This collection of E.M. Forster’s lesser-known, mostly unpublished short stories span six decades of the author’s writing. From energetic country tales to reflections of the tragic grandeur of the Edwardian Era, underlying sexuality kept these stories in the drawer until the 1970s.
Featuring fourteen short stories, most previously unpublished, The Life to Come spans six decades of E.M. Forster’s writing, from approximately 1903 to 1958, and shows Forster at every phase of his writing career.Forster, feeling his career would suffer, never sought publication for most of the stories, hiding these away along with Maurice, his novel of homosexual love.With stories that are lively and amusing ("What Does It Matter"; "The Obelisk"), as well as more somber and deft portrayals of love, truth, and society ("Dr Woolacott"; "Arthur Snatchfold"), The Life to Come sheds a light on Forster’s powerful but suppressed explorations beyond the strictures of conventional society.
E. M. Forster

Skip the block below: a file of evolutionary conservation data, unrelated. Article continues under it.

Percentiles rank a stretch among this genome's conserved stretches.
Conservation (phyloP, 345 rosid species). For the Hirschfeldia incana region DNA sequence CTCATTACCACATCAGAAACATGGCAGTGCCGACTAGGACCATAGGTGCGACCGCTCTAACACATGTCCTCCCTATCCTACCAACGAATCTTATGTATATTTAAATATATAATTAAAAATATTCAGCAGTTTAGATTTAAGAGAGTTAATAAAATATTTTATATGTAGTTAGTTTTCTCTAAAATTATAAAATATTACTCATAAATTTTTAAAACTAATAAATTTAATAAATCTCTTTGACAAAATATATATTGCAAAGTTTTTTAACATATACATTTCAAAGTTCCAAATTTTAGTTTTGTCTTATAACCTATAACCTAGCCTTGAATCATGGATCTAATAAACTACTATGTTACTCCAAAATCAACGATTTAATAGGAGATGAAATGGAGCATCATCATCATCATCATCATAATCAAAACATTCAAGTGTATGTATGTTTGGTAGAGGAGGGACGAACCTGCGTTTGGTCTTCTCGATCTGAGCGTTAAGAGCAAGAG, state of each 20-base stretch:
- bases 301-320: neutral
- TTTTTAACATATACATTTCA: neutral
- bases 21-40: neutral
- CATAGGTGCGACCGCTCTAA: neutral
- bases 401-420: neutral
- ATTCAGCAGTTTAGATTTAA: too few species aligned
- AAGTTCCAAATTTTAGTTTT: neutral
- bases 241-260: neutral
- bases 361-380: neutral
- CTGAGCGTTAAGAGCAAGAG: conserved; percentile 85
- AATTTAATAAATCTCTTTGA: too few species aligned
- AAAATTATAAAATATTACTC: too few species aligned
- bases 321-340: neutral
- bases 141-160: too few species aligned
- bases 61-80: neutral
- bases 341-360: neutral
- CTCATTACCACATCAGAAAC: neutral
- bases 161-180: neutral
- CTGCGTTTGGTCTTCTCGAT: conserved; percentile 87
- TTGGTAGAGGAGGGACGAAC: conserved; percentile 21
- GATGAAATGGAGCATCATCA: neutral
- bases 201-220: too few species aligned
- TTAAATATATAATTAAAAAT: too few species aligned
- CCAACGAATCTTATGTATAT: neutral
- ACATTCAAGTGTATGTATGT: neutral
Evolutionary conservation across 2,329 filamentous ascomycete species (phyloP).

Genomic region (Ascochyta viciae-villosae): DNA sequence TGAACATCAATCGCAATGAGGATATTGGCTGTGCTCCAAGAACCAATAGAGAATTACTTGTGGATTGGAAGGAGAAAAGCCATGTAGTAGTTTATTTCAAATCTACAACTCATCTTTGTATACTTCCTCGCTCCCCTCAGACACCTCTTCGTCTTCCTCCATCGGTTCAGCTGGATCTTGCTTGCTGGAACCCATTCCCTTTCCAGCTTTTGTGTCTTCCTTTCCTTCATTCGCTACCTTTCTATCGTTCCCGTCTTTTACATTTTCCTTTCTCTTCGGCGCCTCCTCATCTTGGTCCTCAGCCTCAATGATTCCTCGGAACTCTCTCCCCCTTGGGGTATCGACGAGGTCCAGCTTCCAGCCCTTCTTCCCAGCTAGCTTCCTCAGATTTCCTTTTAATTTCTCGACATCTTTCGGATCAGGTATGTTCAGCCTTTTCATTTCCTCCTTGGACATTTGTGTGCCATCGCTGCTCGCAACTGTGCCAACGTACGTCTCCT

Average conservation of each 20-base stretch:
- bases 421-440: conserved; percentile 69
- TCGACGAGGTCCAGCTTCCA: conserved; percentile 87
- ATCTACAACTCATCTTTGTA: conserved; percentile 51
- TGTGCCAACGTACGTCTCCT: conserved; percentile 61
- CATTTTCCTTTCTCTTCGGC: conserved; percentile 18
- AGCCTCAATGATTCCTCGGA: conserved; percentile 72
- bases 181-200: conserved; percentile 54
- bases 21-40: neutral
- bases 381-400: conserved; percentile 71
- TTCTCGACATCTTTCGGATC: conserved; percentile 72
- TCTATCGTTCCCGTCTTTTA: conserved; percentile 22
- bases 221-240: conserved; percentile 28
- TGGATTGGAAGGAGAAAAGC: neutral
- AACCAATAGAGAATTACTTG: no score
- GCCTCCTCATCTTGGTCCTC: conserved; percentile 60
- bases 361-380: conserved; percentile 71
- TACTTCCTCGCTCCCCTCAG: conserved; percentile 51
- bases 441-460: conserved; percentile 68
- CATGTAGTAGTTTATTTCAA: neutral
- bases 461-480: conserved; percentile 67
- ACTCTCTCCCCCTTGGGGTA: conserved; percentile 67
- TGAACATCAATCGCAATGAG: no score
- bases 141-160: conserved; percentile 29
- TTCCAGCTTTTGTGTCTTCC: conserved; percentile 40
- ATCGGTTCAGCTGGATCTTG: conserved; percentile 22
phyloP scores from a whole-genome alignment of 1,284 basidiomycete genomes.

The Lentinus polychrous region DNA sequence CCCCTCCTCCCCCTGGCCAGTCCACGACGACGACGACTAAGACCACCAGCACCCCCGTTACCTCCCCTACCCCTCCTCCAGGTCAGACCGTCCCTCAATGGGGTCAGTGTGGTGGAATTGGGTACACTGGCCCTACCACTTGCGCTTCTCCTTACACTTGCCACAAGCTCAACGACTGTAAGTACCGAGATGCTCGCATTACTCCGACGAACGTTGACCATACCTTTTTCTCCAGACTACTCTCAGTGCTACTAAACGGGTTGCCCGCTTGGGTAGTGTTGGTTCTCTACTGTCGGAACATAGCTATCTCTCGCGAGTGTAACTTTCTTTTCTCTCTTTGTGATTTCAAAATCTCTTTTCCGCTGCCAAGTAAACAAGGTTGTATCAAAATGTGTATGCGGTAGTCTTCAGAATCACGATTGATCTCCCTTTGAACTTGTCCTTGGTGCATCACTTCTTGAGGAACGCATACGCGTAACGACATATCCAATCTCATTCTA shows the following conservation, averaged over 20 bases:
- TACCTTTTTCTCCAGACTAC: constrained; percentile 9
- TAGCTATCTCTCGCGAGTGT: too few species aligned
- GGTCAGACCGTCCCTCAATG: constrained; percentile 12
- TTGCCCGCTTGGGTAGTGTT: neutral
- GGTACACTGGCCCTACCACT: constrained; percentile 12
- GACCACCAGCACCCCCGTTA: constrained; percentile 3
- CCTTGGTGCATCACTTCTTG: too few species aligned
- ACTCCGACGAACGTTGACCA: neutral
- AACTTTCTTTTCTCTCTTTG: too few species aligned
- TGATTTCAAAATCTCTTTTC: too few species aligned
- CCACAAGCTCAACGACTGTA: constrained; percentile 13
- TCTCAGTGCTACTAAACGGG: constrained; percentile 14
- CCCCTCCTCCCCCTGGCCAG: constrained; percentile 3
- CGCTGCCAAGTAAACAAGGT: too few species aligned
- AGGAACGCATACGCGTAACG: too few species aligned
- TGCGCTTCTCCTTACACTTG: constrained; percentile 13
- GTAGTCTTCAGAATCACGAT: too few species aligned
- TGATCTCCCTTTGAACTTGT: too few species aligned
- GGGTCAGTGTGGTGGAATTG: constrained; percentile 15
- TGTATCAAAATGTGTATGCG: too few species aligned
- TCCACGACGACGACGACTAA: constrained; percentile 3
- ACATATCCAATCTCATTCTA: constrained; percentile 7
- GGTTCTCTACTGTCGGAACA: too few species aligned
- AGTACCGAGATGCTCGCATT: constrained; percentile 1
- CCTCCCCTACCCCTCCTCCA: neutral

E.M. Forster published his first novel, Where Angels Fear to Tread, in 1905, which was quickly followed in 1907 by The Longest Journey and then in 1908 by A Room with a View. Forster’s major breakthrough came in 1910 with the book Howard’s End. Forster was associated with the Bloomsbury Group, a collective of intellectuals and peers, including Virginia Woolf, Benjamin Britten, Roger Fry, and John Maynard Keynes. The 1924 publication of A Passage to India firmly cemented Forster in the literary firmament as one of the most important writers of the twentieth century. It was the last novel Forster ever completed.Forster then turned his attention to teaching and criticism; his Clark Lectures, delivered at Cambridge in 1927, were gathered into a much-admired collection of essays on writing published as Aspects of the Novel. In 1946, Forster accepted a fellowship at Cambridge where he remained until his death in 1970.Forster’s other writings include The Hill of Devi, an account of his experience as secretary in the Indian state of Dewas Senior; Pharos and Pharillon, a group of essays about Alexandria originally published by Leonard and Virginia Woolf; Maurice, a novel on homosexual love; and The Life to Come, a collection of short stories.